The ever present philosophy of making it big makes it better, and lots of empty wall space around something means it is really (really!!) important is alive and well without a doubt. I could write for pages on the irritations of “contemporary” art, but I have to get to the drain. My one son was facing a wall laughing. I could not see anything on the wall (although at 6’ 6” he tends to hide a lot.)  He stepped back and embedded in the wall, about 4 feet off the ground, was a sink drain. That’s it…..granted, it was made of pewter so I found out which is what I guess makes it art. I took a picture, and also a picture of the tag located a good 5 feet away on a side wall, and then a photo of my boys standing next to it for scale. All this before the guard who was standing right there told me I could not take any pictures.  He tried to tell me a camera was inside the drain taking our pictures. (ha ha, that works on the little kids, but those of us who know the law, know better….) 

A drain…..yes…in one of the world’s most noted art museums, an acquisition paid for by four different charitable trusts and funds, by a living American artist only a few years older than myself. It is just such moments that make us artists wonder why in the hell are we doing what we do. A simple 4” pewter drain with no real difference from any other found at the Home Depot other than the material from which it is made and of course begin mounted on a wall. Suffice to say I was rather jaded for the rest of those galleries. The special exhibit of metal laundry drying racks with a tangle of cords and light bulbs hung all over them and few clumps of torn sweaters did not enhance my mood.  I could score one victory however! A series of photographs were displayed, all labeled as “untitled”, but…..each one had a number for which “untitled” it happened to be, and… parenthesis’ next to the “untitled” title, was a title much like the subtitle on a book, to further identify which “untitled” photo was which.  I win!! Dear artist person, you had to title them so the viewers could tell them apart, the whole “untitled” thing was a waste of text.  My son pointed that one out before I even got to the display. Nice to know they have been listening all these years.  Even the drain was titled “Drain 1989” which I hope he signed and dated on the part embedded in the wall which we could not see.  I would include the photo with this posting, but that would break the copyright laws. So instead, when brushing your teeth, glance down and you can just envision it for yourself.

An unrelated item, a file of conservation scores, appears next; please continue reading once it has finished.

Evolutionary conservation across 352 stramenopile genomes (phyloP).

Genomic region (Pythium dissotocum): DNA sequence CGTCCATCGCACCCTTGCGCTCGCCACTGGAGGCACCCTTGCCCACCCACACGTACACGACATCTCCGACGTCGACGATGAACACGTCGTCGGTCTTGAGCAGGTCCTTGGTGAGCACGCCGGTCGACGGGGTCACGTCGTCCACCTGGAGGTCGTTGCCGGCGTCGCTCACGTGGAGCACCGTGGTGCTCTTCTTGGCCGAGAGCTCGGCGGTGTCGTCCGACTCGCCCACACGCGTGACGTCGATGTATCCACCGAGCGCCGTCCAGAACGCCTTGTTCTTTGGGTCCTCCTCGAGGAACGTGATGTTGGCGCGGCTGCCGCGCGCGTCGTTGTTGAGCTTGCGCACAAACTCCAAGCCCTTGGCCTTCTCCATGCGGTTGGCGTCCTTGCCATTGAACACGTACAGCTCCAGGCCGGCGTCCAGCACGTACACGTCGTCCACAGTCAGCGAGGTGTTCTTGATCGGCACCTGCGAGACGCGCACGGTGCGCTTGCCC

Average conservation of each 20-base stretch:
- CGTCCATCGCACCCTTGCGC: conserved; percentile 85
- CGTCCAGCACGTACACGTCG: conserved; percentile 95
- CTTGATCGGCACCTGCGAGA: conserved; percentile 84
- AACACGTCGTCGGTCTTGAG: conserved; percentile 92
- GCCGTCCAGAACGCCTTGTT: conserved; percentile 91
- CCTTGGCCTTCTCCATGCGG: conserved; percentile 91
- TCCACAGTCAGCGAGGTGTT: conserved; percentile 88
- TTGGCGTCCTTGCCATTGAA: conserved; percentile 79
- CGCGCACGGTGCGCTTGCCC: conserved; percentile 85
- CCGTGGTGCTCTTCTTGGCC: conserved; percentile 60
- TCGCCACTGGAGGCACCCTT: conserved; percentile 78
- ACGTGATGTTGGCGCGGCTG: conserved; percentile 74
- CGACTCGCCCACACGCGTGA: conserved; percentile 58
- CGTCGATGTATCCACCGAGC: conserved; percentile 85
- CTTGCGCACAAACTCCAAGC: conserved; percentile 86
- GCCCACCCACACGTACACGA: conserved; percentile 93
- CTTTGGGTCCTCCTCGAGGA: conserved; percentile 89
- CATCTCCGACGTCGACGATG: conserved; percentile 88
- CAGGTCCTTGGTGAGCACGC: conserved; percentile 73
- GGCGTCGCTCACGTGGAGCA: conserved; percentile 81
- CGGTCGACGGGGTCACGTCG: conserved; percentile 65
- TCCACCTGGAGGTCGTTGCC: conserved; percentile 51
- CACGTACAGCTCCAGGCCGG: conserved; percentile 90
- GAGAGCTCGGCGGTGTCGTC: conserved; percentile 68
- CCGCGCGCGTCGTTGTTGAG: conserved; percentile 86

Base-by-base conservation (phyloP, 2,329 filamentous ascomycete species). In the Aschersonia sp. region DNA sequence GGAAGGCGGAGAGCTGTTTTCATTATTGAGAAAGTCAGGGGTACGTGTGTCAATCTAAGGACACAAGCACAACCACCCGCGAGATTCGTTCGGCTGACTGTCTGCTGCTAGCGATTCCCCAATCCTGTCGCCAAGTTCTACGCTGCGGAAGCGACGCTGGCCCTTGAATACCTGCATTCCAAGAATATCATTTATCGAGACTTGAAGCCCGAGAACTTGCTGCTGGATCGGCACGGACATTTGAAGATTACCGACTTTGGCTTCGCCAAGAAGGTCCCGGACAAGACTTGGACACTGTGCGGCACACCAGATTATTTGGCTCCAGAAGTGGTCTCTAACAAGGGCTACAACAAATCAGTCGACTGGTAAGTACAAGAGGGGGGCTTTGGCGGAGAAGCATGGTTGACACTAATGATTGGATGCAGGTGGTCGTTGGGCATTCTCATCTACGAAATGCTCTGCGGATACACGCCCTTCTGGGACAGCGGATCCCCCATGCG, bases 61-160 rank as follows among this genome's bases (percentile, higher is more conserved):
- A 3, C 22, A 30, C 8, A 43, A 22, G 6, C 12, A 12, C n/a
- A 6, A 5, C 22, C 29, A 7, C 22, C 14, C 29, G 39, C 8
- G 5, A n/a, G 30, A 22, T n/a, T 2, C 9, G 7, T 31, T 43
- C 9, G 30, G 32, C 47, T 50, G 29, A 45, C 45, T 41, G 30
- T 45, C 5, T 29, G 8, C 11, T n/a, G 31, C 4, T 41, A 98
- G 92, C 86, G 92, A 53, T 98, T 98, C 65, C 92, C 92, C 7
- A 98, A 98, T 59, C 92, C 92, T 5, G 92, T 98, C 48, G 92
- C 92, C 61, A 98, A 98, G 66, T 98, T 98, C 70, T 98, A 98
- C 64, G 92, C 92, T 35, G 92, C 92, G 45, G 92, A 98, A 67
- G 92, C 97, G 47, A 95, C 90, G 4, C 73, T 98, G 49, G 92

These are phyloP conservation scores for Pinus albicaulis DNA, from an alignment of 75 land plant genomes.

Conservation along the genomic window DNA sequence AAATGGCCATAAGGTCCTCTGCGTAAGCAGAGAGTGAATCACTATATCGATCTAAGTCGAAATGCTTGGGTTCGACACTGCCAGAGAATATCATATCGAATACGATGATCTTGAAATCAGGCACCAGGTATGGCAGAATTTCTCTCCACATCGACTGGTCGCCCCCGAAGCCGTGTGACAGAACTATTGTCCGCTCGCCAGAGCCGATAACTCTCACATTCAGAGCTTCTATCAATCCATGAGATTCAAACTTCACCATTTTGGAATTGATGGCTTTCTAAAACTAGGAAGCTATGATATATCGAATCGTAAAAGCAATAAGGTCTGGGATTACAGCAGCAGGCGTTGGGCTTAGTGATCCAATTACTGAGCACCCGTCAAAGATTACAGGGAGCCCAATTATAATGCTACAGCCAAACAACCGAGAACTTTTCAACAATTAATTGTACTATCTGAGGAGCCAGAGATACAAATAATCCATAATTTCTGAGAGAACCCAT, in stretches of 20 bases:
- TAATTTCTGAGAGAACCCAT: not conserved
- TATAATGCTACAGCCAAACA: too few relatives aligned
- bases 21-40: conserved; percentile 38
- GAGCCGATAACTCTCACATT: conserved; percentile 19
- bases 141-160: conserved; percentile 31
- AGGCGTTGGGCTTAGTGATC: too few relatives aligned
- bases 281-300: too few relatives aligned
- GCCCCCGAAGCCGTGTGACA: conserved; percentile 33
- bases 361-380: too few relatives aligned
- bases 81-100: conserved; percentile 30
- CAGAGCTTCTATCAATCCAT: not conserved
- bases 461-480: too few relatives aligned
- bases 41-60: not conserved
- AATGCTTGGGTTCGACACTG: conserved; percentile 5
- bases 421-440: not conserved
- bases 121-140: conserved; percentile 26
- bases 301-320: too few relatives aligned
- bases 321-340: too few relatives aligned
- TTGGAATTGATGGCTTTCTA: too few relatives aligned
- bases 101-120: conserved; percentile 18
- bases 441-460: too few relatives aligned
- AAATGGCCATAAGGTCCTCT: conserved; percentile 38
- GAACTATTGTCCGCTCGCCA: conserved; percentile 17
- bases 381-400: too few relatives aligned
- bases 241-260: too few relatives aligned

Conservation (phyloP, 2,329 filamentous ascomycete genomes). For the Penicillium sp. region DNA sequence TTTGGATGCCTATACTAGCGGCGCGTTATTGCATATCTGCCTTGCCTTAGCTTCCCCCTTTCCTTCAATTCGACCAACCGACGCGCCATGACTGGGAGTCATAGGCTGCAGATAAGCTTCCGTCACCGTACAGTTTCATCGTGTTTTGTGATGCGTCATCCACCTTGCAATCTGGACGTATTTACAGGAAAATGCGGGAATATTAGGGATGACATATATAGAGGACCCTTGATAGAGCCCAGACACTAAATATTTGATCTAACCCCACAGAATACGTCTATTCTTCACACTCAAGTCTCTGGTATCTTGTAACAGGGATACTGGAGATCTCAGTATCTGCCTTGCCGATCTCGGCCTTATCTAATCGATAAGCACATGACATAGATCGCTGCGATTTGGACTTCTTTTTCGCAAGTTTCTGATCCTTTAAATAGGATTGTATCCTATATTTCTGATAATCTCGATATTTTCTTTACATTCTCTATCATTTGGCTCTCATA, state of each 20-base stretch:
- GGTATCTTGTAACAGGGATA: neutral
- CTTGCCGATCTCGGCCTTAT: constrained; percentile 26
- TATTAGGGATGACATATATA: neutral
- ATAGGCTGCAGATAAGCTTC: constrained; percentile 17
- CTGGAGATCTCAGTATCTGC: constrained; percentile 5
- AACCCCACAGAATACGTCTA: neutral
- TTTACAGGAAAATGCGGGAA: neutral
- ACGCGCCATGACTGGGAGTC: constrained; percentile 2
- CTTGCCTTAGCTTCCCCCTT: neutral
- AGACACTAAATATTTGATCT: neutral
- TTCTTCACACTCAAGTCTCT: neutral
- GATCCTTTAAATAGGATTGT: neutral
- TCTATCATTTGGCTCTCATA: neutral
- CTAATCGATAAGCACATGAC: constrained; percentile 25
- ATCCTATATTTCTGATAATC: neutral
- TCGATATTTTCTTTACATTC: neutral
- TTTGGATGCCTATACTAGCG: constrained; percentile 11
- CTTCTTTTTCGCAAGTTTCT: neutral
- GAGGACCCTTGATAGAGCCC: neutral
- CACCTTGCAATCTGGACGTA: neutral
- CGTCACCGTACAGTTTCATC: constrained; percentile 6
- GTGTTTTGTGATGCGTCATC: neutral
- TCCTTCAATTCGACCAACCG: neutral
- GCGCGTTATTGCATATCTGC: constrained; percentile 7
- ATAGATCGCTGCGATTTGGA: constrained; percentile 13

While in Pittsburgh, take the incline as well, photograph the skyline at night and do not under any circumstances admit you are from the NE Ohio area unless you swear allegiance to the Steelers. They are a bit sensitive about football, about as much as we are here in the land of the Giant Juicer. 

No comments:

Post a Comment